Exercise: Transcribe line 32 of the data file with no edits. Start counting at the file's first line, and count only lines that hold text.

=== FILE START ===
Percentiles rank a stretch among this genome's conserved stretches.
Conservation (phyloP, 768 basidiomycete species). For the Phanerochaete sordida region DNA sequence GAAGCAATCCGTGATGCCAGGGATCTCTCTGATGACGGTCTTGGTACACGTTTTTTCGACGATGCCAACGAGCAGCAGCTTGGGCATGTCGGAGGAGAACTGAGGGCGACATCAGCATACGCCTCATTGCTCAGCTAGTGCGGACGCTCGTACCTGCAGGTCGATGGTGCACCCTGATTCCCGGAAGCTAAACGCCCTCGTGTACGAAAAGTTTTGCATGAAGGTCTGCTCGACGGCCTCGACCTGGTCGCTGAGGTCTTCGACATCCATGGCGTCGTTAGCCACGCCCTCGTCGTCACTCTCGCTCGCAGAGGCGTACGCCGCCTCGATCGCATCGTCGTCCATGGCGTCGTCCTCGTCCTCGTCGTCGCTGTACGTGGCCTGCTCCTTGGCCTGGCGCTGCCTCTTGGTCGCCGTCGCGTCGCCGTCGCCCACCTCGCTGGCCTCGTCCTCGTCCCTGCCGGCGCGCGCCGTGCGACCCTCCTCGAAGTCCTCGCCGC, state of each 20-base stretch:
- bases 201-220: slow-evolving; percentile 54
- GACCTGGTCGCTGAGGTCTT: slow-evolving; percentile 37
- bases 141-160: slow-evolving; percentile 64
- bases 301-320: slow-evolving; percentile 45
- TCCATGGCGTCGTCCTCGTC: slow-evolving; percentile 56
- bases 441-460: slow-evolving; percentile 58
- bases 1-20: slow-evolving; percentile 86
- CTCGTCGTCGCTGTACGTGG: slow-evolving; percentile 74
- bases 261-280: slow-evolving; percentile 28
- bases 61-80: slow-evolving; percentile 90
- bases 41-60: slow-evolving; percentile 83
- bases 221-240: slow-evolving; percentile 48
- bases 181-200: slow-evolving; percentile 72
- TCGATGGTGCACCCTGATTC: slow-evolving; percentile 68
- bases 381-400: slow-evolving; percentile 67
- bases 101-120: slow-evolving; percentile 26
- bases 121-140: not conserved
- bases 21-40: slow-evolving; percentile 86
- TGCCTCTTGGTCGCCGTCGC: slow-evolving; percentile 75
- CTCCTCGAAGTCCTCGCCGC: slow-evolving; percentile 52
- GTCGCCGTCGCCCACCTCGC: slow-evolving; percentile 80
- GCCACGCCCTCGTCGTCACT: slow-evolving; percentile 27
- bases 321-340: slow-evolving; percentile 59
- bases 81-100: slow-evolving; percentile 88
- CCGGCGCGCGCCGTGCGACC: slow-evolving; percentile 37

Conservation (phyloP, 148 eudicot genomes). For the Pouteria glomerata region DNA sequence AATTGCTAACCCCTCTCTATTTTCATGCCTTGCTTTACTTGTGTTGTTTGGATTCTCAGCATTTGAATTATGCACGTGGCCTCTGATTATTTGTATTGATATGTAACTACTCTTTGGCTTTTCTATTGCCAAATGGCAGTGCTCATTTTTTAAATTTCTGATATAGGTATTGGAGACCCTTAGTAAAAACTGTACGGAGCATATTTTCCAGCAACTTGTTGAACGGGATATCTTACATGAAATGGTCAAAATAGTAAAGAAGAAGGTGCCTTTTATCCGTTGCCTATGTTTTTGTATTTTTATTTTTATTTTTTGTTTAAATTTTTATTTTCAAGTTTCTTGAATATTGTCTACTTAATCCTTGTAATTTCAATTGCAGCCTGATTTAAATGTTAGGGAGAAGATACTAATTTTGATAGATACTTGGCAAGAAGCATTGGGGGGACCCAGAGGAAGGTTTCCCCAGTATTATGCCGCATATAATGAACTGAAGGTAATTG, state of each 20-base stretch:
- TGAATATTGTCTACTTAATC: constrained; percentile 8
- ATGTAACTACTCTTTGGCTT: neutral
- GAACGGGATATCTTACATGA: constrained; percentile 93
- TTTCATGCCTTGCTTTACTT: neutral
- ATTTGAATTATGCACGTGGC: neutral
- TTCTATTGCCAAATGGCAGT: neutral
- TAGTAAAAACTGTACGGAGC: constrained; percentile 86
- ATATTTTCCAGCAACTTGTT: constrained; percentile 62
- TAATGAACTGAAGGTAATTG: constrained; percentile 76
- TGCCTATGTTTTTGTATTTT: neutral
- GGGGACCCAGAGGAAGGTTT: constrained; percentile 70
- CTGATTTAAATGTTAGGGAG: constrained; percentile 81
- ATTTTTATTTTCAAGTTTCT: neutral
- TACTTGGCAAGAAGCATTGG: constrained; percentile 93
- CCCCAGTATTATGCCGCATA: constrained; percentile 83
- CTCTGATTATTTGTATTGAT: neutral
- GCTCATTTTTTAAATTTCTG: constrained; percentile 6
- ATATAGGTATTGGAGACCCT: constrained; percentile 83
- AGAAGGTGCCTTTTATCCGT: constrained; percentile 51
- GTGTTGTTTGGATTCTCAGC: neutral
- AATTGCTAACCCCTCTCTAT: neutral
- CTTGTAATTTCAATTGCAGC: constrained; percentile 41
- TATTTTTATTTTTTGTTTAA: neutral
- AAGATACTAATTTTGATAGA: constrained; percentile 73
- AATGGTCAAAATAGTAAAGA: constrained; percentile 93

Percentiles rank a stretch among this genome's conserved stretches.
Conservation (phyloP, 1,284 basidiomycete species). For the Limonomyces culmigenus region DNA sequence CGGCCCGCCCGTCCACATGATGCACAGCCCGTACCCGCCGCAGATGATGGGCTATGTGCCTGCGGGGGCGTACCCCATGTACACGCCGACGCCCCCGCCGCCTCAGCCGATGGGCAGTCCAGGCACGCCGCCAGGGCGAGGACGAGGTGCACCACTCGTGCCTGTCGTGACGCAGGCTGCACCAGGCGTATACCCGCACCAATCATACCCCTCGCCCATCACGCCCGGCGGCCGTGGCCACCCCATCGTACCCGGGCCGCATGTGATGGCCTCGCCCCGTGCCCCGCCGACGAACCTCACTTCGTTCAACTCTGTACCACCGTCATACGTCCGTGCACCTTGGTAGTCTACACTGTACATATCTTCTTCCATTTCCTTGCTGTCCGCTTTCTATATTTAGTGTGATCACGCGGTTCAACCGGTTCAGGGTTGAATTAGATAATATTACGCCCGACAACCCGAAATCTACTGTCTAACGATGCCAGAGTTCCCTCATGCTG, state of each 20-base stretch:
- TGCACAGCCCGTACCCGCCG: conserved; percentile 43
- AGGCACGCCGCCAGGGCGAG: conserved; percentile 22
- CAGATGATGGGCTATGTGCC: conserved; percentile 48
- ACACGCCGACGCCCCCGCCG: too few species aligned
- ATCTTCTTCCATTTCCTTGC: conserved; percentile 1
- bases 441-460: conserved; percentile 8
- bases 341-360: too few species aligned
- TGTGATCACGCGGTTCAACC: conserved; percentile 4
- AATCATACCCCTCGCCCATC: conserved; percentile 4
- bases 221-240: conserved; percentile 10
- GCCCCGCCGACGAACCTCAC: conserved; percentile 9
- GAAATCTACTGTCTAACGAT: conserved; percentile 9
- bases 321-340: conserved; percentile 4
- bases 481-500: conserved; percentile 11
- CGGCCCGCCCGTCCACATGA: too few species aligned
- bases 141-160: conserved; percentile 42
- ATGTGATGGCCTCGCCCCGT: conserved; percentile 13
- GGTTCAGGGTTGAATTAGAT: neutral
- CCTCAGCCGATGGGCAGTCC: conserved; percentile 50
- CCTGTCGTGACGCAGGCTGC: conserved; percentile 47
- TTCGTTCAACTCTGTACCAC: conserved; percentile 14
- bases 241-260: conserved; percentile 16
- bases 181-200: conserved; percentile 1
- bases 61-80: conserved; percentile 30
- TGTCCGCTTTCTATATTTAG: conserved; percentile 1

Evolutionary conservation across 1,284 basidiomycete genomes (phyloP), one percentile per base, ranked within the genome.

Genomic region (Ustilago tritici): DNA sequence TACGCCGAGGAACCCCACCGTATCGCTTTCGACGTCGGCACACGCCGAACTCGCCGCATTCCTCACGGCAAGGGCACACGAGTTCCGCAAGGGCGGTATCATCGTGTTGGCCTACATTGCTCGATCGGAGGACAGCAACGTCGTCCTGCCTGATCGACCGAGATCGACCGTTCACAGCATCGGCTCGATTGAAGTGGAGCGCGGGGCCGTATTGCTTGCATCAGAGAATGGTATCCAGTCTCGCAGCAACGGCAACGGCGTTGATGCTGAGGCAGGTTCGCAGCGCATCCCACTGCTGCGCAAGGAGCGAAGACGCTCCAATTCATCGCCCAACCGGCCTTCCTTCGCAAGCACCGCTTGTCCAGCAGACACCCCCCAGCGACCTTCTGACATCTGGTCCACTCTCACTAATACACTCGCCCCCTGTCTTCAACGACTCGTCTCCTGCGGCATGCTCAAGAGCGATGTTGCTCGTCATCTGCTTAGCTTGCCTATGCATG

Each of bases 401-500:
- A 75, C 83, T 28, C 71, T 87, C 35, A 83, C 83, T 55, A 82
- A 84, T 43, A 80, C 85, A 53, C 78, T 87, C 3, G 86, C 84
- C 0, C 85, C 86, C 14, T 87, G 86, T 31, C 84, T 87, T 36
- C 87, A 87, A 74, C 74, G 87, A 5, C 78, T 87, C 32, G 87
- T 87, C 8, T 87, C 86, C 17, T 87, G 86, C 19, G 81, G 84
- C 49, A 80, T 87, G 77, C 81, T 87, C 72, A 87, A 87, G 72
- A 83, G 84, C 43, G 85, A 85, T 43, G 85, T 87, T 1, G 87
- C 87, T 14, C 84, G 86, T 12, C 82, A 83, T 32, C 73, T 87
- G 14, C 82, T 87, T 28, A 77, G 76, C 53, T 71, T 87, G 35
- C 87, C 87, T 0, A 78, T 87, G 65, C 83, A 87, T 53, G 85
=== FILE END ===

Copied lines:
- TTTCATGCCTTGCTTTACTT: neutral